The Naming Nightmare
We had been playing "West Pirates" for four months almost every day, but we didn't have a commercial title yet. Each game goes through the same difficulty: We need to find an international title that's easy to remember while perfectly describing the game — a real challenge, believe me.
We had a list of possible titles, but we couldn't decide. As the modern people we are, we called the Facebook community to help with a little survey:
The game finally has a title! Please, ladies and gentleman, cheerfully welcome Colt Express!
But this is not the end of the story. Yes, the first step of work on the game was now over: We had a game with great and simple rules. Moreover, this game had a name — Colt Express — and the first illustrations from Jordi were really exciting. But something happened — something great and important — that entailed long months of work...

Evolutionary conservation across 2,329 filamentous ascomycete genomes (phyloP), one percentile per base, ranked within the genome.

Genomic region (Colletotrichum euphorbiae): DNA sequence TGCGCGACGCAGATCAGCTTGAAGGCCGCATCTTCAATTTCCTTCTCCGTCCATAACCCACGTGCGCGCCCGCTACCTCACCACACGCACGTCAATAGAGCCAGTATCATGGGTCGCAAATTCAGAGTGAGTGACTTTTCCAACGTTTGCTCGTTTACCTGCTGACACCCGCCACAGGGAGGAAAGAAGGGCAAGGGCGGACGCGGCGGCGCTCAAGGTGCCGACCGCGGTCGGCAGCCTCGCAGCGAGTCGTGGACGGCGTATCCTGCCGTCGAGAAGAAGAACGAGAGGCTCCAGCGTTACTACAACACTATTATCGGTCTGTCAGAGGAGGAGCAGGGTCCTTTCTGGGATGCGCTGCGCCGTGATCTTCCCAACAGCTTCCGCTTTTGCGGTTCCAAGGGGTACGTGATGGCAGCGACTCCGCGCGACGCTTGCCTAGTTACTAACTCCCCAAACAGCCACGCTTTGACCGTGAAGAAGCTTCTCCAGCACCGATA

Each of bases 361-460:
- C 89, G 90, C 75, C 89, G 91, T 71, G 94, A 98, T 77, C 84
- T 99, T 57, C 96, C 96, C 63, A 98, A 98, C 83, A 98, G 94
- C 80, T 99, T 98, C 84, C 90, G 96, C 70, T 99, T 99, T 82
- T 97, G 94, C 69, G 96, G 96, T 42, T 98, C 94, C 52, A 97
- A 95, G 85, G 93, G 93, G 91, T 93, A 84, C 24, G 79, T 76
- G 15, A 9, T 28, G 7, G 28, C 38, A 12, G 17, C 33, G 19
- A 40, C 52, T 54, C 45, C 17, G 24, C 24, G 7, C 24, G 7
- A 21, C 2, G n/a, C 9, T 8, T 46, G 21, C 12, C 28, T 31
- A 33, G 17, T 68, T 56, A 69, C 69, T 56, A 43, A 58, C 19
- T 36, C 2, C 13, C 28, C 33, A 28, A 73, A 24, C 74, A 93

The exhibition of our game The Little Prince took place in Lyon in February 2014. That same night, we played Colt Express with Little Prince designers Bruno Cathala and Antoine Bauza.
The prototype played that game night
We asked them their feeling about Colt Express. Was it a good idea to put miniatures in the box? Both thought the same way: "The heart of the game is the train, not the characters. You have to enhance the train, and if the bandits have to go on the roof, let's build a roof!" It seemed so obvious that it was the right thing to do for the game. Of course, there would be a lot of technical problems to solve soon...
Bruno Cathala thought as well that the game turns were too repetitive. A few weeks later, Christophe came up with a solution: round cards that introduced new way of programming and events.